Many different opinions exist on how to classify the different types of metadata. In the interest of simplicity, metadata is most commonly described as consisting of three types: administrative, structural, and descriptive. (LOC, NISO, Taylor) As new metadata issues are recognized and usage evolves, these three categories are often further divided with subcategories or described with additional categories (Baca, Taylor). Administrative metadata, used in managing and administrating information resources, consists of three sub categories: preservation metadata, access and rights metadata, and even meta-metadata. Structural metadata may be referred to as technical, display, or use metadata. Additionally, structural metadata is often divided into presentation and navigation categories. This is a useful distinction to make as the separation of presentation and structure is a common development goal for information systems. Descriptive metadata used to describe or identify information resources remains consistent in most attempts at categorizing metadata types.
Despite the confusion surrounding the various metadata categories, it is important to design a metadata strategy that will accommodate the various uses within a given system and domain. In the capacity of designing metadata, the more detailed category lists are more useful as they provide for more complete and sophisticated usage of metadata.
Dublin Core is a metadata standard designed to be easily used across domains. It was intentionally designed to be simple in its design and implementation with the idea of acting as the lowest common denominator of metadata standards, the theory being that some metadata is better than none at all. Some flexibility within the standard was included by allowing for the core set to be extended as needed for particular domains, making all elements optional and repeatable, and allowing all elements to be modified by a qualifier. Dublin Core may be encoded either in HTML or RDF/XML.
METS (Metadata Encoding & Transmission Standard) is more of a framework for encoding metadata than a metadata standard. It was designed specifically for managing digital objects with the recognition that descriptive and structural metadata are critical to using and evaluating digital objects. As a result, METS is stricter than Dublin Core in its requirements and more difficult to implement. However, like Dublin Core, METS was also designed to be flexible and extensible. METS does not define the elements in the administrative and descriptive sections, but rather allows a choice of extension schemas. As an example, one could choose to use Dublin Core as the descriptive metadata schema within a METS package. Also like Dublin Core, METS is encoded in XML.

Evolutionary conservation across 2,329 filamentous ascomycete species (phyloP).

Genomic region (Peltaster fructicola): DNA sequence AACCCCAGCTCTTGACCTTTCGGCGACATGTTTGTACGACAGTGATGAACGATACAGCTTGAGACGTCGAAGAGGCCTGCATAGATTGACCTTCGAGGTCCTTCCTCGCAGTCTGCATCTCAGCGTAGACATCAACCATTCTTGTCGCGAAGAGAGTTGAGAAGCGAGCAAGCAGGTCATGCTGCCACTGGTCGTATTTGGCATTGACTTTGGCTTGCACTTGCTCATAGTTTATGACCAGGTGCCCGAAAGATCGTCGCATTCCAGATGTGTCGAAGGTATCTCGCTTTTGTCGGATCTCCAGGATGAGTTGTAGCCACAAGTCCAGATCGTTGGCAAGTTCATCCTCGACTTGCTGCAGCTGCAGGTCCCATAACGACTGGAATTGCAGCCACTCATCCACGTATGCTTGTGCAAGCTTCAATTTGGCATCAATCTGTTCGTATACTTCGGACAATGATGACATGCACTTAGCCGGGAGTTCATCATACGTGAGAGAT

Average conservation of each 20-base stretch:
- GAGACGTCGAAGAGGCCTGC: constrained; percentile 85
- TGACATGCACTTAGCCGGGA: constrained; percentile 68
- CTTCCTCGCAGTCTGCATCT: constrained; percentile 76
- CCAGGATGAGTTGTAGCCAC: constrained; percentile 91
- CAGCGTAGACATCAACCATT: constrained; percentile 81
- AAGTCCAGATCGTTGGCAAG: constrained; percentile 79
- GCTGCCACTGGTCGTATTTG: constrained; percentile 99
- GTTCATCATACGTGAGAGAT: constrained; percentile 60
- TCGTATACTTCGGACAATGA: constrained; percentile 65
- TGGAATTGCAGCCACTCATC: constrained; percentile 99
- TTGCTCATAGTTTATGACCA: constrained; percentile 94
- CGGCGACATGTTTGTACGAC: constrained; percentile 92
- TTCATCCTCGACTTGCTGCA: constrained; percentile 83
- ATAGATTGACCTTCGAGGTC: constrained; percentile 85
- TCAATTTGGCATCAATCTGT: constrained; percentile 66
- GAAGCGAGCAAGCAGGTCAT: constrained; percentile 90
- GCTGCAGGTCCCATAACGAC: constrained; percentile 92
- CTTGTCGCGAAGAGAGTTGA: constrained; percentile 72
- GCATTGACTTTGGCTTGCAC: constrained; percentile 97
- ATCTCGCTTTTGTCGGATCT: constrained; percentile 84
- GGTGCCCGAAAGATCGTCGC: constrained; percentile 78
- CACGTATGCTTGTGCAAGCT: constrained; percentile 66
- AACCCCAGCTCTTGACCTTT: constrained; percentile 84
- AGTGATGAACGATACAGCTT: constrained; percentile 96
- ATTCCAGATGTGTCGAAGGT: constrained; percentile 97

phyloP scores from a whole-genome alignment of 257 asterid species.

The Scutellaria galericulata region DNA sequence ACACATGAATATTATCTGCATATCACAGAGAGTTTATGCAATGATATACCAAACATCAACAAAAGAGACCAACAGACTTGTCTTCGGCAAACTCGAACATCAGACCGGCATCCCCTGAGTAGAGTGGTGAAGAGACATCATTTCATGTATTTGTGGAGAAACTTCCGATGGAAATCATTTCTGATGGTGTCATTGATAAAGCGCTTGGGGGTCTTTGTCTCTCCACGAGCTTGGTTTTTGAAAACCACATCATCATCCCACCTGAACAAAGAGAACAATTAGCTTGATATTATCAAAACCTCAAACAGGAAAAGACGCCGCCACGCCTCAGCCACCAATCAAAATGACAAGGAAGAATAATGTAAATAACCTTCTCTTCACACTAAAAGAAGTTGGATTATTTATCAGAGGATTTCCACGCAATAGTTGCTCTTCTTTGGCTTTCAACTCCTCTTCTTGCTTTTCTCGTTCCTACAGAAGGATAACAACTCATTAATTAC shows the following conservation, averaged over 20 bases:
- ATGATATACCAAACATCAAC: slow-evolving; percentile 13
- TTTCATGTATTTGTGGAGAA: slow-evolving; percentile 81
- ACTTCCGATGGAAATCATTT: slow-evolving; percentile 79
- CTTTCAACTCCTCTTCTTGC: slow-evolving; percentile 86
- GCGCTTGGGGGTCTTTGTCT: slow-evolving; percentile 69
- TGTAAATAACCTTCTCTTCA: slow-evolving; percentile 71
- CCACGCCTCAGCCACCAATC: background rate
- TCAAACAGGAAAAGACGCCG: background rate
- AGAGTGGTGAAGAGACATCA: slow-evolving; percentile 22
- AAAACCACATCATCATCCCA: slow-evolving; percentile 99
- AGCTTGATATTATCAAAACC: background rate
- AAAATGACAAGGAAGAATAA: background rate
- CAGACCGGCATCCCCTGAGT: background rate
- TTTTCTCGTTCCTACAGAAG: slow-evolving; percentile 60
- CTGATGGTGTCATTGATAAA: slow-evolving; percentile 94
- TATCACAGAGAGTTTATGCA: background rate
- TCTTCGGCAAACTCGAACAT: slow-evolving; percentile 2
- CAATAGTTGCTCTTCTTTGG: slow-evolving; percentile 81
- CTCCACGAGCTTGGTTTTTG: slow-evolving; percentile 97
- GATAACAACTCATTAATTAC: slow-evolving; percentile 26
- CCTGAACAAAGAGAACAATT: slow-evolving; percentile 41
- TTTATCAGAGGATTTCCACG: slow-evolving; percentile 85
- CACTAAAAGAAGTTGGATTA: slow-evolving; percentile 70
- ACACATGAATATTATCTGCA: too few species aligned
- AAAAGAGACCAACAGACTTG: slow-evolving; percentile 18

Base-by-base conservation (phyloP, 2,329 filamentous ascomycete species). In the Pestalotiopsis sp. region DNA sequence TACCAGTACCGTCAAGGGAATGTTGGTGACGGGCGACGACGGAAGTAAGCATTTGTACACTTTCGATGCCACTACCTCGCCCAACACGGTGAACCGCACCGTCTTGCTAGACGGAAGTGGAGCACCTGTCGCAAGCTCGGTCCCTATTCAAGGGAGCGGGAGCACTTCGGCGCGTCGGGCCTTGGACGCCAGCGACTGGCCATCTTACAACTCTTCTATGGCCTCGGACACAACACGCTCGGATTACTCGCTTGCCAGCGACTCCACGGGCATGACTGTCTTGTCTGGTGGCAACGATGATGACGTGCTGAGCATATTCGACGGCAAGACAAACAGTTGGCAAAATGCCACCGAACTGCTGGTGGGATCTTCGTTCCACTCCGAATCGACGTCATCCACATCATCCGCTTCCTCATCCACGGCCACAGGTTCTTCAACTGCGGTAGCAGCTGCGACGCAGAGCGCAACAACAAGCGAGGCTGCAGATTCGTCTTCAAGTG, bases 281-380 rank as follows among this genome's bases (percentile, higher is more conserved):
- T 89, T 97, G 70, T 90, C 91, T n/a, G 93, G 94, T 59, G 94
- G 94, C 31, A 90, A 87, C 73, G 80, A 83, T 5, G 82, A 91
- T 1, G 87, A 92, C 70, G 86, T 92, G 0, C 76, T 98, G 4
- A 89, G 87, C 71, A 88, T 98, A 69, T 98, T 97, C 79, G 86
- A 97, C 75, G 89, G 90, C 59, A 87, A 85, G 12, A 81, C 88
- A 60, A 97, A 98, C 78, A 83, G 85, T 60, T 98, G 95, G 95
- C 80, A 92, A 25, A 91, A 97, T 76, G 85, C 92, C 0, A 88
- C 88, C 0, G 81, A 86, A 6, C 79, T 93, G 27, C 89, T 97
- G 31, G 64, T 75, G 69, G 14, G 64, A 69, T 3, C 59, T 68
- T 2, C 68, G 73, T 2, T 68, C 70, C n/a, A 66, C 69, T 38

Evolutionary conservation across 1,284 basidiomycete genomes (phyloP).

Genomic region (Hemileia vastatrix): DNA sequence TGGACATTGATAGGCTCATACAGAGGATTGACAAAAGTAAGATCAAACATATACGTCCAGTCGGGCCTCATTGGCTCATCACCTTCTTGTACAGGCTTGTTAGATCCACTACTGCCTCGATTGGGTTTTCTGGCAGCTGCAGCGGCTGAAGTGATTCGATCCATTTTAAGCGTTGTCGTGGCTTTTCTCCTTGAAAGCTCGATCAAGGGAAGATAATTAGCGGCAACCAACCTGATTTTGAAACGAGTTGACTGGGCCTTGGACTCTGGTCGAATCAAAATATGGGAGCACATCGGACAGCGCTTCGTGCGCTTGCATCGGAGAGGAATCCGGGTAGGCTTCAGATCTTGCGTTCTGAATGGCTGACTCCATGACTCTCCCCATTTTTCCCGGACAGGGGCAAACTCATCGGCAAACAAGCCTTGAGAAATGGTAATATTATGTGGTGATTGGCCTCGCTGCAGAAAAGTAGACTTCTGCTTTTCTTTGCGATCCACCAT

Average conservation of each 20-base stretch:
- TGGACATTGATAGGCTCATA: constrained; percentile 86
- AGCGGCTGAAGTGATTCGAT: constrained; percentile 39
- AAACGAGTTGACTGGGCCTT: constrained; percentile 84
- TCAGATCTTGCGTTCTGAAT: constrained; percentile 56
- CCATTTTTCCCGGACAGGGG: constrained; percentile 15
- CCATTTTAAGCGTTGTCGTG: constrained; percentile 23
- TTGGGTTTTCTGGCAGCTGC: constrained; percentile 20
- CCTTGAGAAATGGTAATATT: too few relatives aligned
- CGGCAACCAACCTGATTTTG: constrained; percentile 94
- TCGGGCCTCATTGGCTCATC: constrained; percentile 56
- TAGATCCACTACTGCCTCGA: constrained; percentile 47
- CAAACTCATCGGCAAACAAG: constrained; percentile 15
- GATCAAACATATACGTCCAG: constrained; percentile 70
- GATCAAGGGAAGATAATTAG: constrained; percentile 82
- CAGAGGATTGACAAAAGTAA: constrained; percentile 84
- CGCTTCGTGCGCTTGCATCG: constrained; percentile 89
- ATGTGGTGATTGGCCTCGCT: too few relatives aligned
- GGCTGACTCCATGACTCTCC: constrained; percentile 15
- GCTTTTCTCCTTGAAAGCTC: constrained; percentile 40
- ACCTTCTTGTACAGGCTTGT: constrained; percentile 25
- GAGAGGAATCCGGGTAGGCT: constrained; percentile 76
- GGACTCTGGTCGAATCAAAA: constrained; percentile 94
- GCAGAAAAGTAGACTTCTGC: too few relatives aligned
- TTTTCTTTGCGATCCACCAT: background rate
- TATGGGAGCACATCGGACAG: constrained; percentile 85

MPEG-21, like METS, is a framework designed to enable use of digital resources across networks and devices. In the case of MPEG-21, it was designed to support multimedia applications and accommodate interoperable and automated transactions with specific attention to Intellectual Property Management and Protection requirements. Also like METS, MPEG-21 focuses on the definition of a fundamental unit of distribution and transaction, but unlike Dublin Core and METS, its framework covers the entire information chain, rather than just the digital object. Like both Dublin Core and METS, MPEG-21 is encoded with XML.
Baca, M. ed.(2000). Introduction to Metadata, Pathway to Digital Information. Getty Information Institute. Retrieved 07/06/2005
Dublin Core Metadata Initiative (DCIM). Retrieved 07/06/2005 from http://dublincore.org
Library of Congress digital repository development - core metadata elements. Retrieved 07/06/2005 from http://www.loc.gov/standards/metadata.html
Metadata Encoding & Transmission Standard (METS). Retrieved 07/06/2005 from http://www.loc.gov/standards/mets
Moving Picture Experts Group (MPEG-21). Retrieved 07/06/2005 from http://www.chiariglione.org/mpeg/standards/mpeg-21/mpeg-21.htm
NISO (2004). Understanding Metadata. Bethesda, MD: NISO Press. Retrieved 07/06/2005 from http://www.niso.org/standards/resources/UnderstandingMetadata.pdf
Taylor, A. (2004). The organization of information. Westport, CT: Libraries Unlimited.